Chris Appleby Ministries

Chris Appleby Ministries


Give Us This Day  audio

Matt 6:5-8 

We come today to the third petition of Jesus’ model prayer. If you’ve been here over the last 2 weeks, you’ll have seen that Jesus’ economy of words can hide a depth of meaning and that’s no less true today as we think about what it means to pray “Give us today our daily bread”.

But before we look at it in detail I need to point out that there are 2 mistakes we can make when we get to this line of the Lord’s Prayer.

a. We can think it’s all about getting what we want, or

b. We can think it’s irrelevant.

A. Just praying for what we want.

If this is our error it may be because we gloss over the first couple of phrases and jump straight into our shopping list of needs. We forget about God’s majesty and grace; we forget about his kingdom, his will for the world; and prayer becomes simply a mechanism for self-gratification. But that’s not how Jesus intended it is it?
Jesus starts his prayer with adoration, seeking God’s honour, praying for God’s kingdom, for his will to be done here on earth. Whatever our daily needs may be, they need to be connected to the honour and glory of God. Jesus didn’t mean us to race through the first bit. Rather we’re meant to first spend time contemplating God’s majesty, thinking about how God’s will might be done on earth as it is in heaven. If that’s the way we approach this prayer, it might moderate some of our desires and even what we consider to be our needs.

B. Is prayer still relevant?

On the other hand we may come to this point in the prayer and wonder whether it’s still relevant to us middle class Australians. I mean, isn’t our whole social structure set up to ensure we have our daily bread? Isn’t that what enterprise agreements are for, what the Fair Work Commission is for? Isn’t that why we put away money for superannuation, so people my age will be able to afford their daily bread – and much more besides? Don’t we have wage and pension safety nets to provide for those who need it? So some people may think that God’s redundant as far as daily bread goes. But is that the case?

You may remember Steve commenting in his first sermon in this series that Jesus appears to be thinking about the exodus as he prays this prayer. Remember, the reference to God as Father first appears in the exodus narrative when God calls the Hebrews his children. And that connection is even stronger here.
What do you think the Jews of Jesus’ day would have thought about when he mentioned daily bread? I think they would have thought about the manna and the quails in the wilderness. They would have been reminded of how God provided food for his people for every day of those 40 years in the wilderness. Of course that was then and this is now and circumstances have changed.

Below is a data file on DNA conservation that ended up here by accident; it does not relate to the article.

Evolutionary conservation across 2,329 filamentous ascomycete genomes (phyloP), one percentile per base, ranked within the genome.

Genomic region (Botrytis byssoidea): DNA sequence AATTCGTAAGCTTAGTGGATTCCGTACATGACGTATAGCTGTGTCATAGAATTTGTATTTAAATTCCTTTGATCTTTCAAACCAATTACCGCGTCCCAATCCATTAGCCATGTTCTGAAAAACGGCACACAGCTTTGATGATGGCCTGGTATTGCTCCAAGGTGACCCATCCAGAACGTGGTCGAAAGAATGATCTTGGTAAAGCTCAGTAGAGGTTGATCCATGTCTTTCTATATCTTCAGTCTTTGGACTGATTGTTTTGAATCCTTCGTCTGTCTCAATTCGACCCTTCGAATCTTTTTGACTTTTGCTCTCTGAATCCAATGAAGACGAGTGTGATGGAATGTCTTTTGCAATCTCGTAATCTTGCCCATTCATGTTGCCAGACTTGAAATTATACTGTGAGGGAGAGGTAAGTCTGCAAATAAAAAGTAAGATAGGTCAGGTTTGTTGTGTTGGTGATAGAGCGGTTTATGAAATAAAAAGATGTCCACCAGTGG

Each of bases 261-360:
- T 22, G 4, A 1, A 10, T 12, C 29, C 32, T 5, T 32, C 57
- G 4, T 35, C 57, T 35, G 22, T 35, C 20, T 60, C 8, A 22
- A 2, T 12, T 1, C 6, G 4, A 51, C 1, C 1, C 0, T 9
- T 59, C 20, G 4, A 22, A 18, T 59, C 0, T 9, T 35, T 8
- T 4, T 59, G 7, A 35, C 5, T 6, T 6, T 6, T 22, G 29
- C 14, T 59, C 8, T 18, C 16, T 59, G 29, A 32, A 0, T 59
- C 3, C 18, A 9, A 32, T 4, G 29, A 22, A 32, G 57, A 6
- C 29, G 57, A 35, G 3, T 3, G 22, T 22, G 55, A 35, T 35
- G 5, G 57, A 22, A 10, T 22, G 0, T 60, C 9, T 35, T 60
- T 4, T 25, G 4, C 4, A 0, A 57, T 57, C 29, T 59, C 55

But having been reminded of the exodus they might also have thought back to Moses’ final address to them before they entered the Promised Land. There he warned them about thinking that the great blessing of the land that they were about to experience was due to their own efforts. Listen to what he said to them: “10When you have eaten and are satisfied, praise the LORD your God for the good land he has given you. 11Be careful that you do not forget the LORD your God, … 12Otherwise, when you eat and are satisfied, when you build fine houses and settle down, 13and when your herds and flocks grow large and your silver and gold increase and all you have is multiplied, 14then your heart will become proud and you will forget the LORD your God, who brought you out of Egypt, out of the land of slavery … 17You may say to yourself, “My power and the strength of my hands have produced this wealth for me.” 18But remember the LORD your God, for it is he who gives you the ability to produce wealth, and so confirms his covenant, which he swore to your ancestors, as it is today.” (Deuteronomy 8:10-18)

So, you see, the simple act of asking God to supply our daily bread becomes an acknowledgement that everything we have comes from him – even those things we seem to have earned by ourselves.

But let’s think some more about why Jesus puts this phrase into his model prayer. I think it’s primarily to remind us that God is a generous God who wants to bless us. Just as the Promised Land was a land flowing with milk and honey so God wants us to enjoy his blessings wherever we are.

One of the things Jesus was criticised about was that he and his disciples were always partying. The Pharisees described him at one stage as a glutton and a drunkard. When John’s disciples asked him about that he said: “The wedding guests cannot mourn as long as the bridegroom is with them, can they? The days will come when the bridegroom is taken away from them, and then they will fast.” (Matt 9:15)

The Old Testament is full of references to feasts. There were the great religious feasts when bulls and sheep would be sacrificed and the meat served up so everyone in town could celebrate. When we get to the later Prophets we read of a time to come when God’s kingdom will be a place of feasting. For example Is 25:6-8 tells us: “6On this mountain the LORD of hosts will make for all peoples a feast of rich food, a feast of well-aged wines, of rich food filled with marrow, of well-aged wines strained clear. 7And he will destroy on this mountain the shroud that is cast over all peoples, the sheet that is spread over all nations; 8he will swallow up death forever. Then the Lord God will wipe away the tears from all faces, and the disgrace of his people he will take away from all the earth, for the LORD has spoken.” (Is 25:6-8)

What Jesus was showing his disciples was that God’s promised salvation was on its way. We’re now part of a new exodus. God’s kingdom was arriving. So it was time to begin celebrating. In Luke 15 Jesus tells a series of parables about those who are lost being rescued or found again and each time the parable ends with a celebration, with joy among the angels in heaven. This new kingdom that Jesus is bringing in is characterised by celebration, by a welcome to the party.